Interpretation for test score , training score and validation score ?
what they actually tell us?
We usually divide our data-set in 3 parts. Training-data, validation-data and test-data. Then we analyze the score:
Training Score: How the model generalized or fitted in the training data. If the model fits so well in a data with lots of variance then this causes over-fitting. This causes poor result on Test Score. Because the model curved a lot to fit the training data and generalized very poorly. So, generalization is the goal.
Validation Score This is still a experimental part. We keep exploring our model with this data-set. Our model is yet to call the final model in this phase. We keep changing our model until we are satisfied with the validation score we get.
Test Score This is when our model is ready. Before this step we have not touched this data-set. So, this represents real life scenario. Higher the score, better the model generalized.
What's an acceptable difference between cross test score , validation
score and test score?
I think the "cross test score, Validation score" there are no difference. The right naming is "cross validation score". Cross validation is used by interchanging the training and validation data in different ways multiple times. A image that describes (Copyright reserved by towardsdatascience.com):
So your question should be "What's an acceptable difference between cross validation score and test score?" There's no straightforward answer to this question. Here's a long discussion you might want to consider: Cross validation vs Test set.
If difference between test score and training score is small mean it
is a good model/fit?
Yes!! This is what we strive for. And often times to achieve this, We require various engineering techniques, calculations and parameter tuning.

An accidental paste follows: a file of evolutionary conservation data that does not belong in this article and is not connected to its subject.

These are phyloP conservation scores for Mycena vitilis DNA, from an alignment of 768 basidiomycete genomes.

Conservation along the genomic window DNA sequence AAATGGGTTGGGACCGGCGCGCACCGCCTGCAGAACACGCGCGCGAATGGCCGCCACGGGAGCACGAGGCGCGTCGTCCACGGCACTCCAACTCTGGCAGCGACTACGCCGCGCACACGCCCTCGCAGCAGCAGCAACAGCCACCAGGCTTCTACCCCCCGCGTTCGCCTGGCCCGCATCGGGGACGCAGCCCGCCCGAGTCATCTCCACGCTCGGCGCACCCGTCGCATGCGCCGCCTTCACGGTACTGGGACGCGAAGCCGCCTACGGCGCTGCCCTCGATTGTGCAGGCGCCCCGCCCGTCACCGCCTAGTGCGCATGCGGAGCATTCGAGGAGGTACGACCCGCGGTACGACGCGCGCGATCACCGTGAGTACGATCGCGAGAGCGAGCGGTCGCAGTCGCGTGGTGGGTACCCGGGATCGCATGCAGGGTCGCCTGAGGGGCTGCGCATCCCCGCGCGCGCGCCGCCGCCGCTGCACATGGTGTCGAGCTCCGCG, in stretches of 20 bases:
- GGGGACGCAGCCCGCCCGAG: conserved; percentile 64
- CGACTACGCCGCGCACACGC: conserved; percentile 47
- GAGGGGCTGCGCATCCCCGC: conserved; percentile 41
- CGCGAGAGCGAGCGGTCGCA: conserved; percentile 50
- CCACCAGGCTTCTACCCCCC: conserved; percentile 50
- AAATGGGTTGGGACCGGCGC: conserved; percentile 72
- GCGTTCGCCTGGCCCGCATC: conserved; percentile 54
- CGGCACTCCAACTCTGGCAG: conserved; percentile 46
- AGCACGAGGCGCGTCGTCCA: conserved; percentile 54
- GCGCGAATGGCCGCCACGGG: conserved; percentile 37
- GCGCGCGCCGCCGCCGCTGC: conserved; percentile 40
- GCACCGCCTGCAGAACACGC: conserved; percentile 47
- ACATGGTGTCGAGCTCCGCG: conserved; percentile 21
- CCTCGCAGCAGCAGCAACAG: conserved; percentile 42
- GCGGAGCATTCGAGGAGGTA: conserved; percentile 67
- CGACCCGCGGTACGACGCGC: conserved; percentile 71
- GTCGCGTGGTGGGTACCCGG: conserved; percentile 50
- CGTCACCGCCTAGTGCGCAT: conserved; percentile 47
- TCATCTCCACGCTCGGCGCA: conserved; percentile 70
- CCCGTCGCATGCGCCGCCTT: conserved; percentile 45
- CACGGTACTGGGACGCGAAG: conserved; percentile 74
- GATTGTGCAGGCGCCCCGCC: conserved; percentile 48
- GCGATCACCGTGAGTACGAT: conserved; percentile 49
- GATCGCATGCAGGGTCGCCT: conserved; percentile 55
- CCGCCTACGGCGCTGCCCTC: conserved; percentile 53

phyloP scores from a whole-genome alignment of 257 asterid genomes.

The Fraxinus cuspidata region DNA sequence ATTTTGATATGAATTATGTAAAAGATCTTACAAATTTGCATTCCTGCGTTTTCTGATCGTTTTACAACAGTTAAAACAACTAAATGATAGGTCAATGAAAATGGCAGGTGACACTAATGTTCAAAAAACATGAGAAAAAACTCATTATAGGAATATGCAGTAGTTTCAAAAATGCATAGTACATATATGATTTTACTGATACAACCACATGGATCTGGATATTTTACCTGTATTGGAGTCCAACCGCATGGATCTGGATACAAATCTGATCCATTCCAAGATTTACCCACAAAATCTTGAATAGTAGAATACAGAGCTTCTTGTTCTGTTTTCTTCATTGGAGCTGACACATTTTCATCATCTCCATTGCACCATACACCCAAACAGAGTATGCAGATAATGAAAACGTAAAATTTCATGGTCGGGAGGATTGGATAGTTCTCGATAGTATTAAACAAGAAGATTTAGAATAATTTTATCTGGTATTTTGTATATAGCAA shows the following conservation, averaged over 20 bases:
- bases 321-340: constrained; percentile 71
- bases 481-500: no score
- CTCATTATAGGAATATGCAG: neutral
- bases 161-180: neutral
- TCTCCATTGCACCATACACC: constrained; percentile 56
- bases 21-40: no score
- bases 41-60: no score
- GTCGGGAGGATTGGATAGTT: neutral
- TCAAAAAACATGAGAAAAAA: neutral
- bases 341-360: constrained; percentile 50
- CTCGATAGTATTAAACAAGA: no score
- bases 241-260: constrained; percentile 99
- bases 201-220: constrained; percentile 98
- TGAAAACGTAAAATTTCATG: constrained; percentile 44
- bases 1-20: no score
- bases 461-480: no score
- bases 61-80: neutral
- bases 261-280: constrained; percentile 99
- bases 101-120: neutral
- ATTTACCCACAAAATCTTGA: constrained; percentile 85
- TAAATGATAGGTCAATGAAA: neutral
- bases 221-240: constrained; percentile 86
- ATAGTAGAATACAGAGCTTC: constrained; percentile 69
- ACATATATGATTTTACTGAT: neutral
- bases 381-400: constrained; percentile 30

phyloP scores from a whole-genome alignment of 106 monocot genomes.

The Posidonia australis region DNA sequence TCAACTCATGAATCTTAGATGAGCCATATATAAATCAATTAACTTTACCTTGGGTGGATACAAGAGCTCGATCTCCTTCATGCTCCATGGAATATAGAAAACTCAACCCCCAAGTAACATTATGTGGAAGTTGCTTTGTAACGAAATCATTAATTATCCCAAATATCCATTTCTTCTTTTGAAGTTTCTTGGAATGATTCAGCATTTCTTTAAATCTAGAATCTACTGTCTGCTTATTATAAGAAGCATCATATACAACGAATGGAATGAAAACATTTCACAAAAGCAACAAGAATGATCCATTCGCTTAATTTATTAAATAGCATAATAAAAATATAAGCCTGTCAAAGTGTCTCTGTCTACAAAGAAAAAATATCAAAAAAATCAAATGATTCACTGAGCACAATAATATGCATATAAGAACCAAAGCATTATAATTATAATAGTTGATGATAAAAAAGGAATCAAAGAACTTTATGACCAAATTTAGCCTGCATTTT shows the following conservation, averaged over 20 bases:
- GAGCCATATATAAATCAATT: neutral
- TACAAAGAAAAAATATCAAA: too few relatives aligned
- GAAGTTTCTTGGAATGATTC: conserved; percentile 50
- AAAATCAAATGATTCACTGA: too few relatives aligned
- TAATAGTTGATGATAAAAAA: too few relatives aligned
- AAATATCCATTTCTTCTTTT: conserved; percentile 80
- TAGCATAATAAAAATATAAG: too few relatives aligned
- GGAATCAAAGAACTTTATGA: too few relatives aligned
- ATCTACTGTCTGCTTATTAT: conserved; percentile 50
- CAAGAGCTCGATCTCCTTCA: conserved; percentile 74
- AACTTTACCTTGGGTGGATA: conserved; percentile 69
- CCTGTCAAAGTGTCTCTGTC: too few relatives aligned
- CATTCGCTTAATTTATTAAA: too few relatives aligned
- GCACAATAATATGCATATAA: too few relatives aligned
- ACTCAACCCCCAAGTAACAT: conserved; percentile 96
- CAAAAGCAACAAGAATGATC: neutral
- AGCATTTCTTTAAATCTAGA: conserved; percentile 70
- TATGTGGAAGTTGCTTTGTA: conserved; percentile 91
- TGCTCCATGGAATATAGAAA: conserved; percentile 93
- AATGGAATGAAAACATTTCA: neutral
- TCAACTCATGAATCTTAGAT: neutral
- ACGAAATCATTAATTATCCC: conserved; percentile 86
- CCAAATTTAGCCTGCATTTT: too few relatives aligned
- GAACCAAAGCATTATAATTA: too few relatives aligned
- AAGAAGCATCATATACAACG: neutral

overfitting and under fitting on the basis of test score , training
score and validation score?
Usually, high training score and low test score is over-fitting. Very low training score and low test score is under-fitting. First example here, in technical term is called low bias and high variance which is over-fitting. The latter example, high variance and high bias called under-fitting. In other words, A model that is underfit will have high training and high testing error while an overfit model will have extremely low training error but a high testing error.
whether any of these score or difference among them tells us , if we
need more data(observations)
This is a very good question. you can refer here. And the best explanation of this I got from Andrew NG. This is the link. These will give you a solid understanding. but in simple words I can give example for intuition (won't be accurate): suppose I have 500 rows of data. I will first take 100 of my data. Then I will analyse my bias and variance. Next I will take 100+100=200 data from those 500. The again I will record my bias and variance. I will keep doing this by taking 300, 400 and 500 data. If I observe that my bias and variance is improving (if model is improving) it means adding more data might actually help. This is a very simplified example. But hope gives an intuition.